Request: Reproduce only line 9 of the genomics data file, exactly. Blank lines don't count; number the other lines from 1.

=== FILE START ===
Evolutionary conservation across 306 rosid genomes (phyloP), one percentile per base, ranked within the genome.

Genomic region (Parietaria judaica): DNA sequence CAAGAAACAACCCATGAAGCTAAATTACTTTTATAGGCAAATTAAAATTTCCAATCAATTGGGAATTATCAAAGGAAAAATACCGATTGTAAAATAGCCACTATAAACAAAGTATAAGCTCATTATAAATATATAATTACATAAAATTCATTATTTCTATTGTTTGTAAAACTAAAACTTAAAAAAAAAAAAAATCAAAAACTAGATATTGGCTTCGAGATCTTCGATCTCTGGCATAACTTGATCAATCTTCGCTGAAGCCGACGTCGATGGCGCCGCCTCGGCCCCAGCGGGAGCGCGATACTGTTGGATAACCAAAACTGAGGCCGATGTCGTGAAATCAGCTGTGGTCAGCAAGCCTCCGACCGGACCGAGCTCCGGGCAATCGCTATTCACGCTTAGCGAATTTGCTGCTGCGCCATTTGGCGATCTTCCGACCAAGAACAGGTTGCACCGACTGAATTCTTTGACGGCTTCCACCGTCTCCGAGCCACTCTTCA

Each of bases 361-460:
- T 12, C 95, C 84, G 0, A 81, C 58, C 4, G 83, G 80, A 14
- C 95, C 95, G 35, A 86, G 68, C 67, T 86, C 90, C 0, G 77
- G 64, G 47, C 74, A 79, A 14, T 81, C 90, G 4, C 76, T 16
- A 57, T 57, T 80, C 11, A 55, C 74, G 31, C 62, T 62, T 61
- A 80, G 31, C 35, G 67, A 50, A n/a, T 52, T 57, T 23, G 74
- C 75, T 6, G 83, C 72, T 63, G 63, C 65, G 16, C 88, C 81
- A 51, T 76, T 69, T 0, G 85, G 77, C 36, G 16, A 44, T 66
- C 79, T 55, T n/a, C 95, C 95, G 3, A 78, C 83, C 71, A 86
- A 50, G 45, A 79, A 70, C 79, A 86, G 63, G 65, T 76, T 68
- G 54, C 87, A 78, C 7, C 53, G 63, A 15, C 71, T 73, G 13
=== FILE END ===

- C 75, T 6, G 83, C 72, T 63, G 63, C 65, G 16, C 88, C 81